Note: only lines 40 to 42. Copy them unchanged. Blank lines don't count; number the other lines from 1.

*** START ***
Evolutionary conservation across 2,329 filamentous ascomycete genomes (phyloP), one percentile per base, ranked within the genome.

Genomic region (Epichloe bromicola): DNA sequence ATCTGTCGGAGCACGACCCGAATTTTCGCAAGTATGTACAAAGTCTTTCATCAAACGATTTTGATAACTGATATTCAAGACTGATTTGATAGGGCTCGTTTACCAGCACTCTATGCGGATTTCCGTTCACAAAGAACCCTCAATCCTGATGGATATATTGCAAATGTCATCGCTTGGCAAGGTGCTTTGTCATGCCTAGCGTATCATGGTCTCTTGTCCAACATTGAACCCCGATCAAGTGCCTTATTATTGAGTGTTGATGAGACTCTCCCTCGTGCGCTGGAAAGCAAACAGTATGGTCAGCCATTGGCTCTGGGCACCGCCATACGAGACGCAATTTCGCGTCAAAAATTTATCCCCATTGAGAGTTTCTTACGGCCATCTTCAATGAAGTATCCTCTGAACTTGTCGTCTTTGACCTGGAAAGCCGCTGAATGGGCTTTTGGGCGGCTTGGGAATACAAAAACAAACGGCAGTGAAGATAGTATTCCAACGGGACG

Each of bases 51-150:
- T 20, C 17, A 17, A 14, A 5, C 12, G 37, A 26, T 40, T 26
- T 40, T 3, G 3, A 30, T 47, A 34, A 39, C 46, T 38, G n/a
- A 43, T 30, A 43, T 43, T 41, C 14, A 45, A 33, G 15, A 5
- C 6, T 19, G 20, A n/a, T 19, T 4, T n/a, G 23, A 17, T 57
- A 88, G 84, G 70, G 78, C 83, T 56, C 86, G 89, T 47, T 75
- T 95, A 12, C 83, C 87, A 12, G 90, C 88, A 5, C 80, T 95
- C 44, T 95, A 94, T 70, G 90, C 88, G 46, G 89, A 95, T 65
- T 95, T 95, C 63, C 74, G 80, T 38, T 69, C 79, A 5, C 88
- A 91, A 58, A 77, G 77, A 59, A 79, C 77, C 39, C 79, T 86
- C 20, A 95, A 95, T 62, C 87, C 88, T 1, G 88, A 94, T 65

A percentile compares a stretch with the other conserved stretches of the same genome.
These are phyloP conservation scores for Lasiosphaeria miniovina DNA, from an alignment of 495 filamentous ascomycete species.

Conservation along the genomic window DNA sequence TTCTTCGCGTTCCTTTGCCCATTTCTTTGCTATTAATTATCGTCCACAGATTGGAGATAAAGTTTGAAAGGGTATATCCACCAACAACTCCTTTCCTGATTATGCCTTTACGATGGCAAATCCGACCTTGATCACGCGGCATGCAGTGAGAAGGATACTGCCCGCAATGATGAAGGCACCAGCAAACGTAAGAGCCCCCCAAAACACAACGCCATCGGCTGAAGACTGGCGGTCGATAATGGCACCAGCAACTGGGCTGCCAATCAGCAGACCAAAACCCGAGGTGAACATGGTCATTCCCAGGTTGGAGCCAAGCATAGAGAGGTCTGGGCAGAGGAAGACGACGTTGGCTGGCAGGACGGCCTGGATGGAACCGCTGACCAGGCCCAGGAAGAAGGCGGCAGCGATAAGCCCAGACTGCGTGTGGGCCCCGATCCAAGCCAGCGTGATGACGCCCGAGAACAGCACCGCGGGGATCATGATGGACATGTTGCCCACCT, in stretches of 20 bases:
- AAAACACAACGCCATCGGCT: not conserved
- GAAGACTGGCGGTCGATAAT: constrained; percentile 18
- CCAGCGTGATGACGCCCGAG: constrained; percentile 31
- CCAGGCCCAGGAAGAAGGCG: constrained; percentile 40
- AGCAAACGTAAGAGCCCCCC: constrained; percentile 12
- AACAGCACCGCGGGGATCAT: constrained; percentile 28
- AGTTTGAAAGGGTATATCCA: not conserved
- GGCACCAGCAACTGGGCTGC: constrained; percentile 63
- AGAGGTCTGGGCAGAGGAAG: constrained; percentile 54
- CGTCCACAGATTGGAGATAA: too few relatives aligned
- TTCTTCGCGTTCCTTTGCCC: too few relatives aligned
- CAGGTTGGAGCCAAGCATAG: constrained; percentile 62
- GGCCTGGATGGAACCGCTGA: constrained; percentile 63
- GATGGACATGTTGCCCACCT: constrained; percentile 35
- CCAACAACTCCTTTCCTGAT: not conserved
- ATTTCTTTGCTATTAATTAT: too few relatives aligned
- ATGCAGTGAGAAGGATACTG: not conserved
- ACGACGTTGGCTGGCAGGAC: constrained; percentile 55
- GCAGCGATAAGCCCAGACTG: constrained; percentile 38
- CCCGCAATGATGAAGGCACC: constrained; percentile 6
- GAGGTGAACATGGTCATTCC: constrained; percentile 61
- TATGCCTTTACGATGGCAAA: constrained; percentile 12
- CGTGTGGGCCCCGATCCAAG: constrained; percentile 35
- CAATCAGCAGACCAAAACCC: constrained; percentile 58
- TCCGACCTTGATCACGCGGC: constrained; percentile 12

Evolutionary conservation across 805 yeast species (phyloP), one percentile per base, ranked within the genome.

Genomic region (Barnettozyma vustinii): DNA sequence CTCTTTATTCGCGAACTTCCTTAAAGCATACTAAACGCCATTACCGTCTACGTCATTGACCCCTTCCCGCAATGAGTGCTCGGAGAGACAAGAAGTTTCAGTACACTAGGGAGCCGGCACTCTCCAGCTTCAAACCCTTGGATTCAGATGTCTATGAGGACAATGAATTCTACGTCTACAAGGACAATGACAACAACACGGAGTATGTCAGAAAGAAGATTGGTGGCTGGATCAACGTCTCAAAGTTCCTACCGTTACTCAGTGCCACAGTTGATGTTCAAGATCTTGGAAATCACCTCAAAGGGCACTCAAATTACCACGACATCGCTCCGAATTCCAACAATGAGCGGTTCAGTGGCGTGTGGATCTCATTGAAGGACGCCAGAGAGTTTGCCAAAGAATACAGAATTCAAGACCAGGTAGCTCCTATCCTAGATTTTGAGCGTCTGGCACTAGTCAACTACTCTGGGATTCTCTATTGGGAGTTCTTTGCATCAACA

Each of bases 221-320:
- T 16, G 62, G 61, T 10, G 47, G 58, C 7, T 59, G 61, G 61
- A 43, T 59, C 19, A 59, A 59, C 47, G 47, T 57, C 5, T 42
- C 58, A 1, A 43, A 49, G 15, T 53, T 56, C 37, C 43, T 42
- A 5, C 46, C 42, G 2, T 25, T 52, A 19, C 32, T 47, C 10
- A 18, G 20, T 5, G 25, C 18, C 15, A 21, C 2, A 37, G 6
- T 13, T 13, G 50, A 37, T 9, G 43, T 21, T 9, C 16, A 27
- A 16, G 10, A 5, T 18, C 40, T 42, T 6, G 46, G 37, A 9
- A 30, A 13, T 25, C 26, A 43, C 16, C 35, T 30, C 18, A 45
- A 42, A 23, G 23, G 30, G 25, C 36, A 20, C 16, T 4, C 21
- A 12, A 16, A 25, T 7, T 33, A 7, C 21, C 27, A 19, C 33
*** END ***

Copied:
- CAATCAGCAGACCAAAACCC: constrained; percentile 58
- TCCGACCTTGATCACGCGGC: constrained; percentile 12

Evolutionary conservation across 805 yeast species (phyloP), one percentile per base, ranked within the genome.